Olympic diving champion Tom Daley says he is “furious” at his sport’s world governing body for voting to stop transgender athletes from competing in women’s elite events.
Fina will not allow trans athletes to compete in women’s competitions if they have gone through any part of the process of male puberty.
The policy covers all sports governed by Fina, including swimming and diving.
Daley, speaking at the British LGBT Awards, said the ruling was “not on”.
“I was furious,” he told iNews. “Anyone that’s told that they can’t compete or can’t do something they love just because of who they are, it’s not on.
“It’s something I feel really strongly about. Giving trans people the chance to share their side.”
Daley, who is gay, has previously spoken out about LGBT issues.
Fina will aim to establish an ‘open’ category at competitions for athletes whose gender identity is different than that of their birth sex.
The policy means that transgender American college swimmer Lia Thomas, who has expressed a desire to compete for a place at the Olympics, would be blocked from participating in the female category at the Games.
Fina president Husain Al-Musallam said the organisation was trying to “protect the rights of our athletes to compete” but also “protect competitive fairness”.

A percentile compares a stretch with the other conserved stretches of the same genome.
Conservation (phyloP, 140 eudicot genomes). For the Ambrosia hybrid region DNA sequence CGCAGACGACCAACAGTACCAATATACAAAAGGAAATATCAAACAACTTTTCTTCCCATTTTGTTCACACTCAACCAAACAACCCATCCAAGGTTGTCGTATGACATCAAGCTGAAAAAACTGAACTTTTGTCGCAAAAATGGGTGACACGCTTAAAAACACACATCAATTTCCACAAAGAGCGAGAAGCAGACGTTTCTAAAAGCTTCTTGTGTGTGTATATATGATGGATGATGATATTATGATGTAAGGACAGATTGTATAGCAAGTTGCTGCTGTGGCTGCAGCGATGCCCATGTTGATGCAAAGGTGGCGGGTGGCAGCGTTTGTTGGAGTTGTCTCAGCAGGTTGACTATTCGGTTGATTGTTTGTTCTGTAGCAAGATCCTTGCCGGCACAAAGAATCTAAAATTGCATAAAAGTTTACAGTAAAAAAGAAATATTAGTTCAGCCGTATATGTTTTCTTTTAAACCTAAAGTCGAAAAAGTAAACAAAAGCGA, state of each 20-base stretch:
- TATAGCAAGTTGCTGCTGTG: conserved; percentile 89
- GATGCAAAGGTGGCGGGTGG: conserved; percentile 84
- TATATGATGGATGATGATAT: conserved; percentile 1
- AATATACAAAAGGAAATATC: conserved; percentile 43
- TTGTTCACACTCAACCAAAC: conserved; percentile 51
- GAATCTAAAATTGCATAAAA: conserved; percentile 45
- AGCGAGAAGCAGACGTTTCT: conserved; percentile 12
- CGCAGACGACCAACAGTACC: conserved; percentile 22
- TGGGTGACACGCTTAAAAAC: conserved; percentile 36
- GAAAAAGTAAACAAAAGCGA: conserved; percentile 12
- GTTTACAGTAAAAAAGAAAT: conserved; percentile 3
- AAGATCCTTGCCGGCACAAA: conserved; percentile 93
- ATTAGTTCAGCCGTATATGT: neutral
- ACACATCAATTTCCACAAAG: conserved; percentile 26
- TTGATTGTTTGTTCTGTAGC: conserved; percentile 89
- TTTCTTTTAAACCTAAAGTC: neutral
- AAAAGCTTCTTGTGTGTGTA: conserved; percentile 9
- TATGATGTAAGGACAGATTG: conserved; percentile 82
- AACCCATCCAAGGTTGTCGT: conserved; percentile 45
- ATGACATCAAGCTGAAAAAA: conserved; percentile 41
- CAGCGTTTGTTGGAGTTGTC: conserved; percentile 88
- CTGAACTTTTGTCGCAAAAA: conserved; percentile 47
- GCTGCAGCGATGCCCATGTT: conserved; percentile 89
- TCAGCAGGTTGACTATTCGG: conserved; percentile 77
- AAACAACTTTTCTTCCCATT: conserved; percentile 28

He said: “Fina will always welcome every athlete. The creation of an open category will mean that everybody has the opportunity to compete at an elite level.
“This has not been done before, so Fina will need to lead the way. I want all athletes to feel included in being able to develop ideas during this process.”
Former Great Britain swimmer Sharron Davies, who has argued against transgender participation in women’s elite swimming, told BBC Sport she was “really proud of Fina”.
However, ‘Athlete Ally’ – an LGBT advocacy group which organised a letter of support for Thomas in February, called the new policy “discriminatory, harmful, unscientific and not in line with the 2021 IOC principles”.
“The eligibility criteria for the women’s category as it is laid out in the policy polices the bodies of all women, and will not be enforceable without seriously violating the privacy and human rights of any athlete looking to compete in the women’s category,” said Anne Lieberman, the group’s director of policy and programmes.
Other world governing bodies, including World Athletics and Fifa, are now reviewing their inclusion policies.
In rugby league, transgender players have been banned from women’s internationals while International Rugby League (IRL) does further research on its policy.
World Athletics president Lord Coe hinted to the BBC that the sport could follow swimming’s example, saying it is set to discuss adopting a new eligibility policy and that “fairness is non-negotiable”.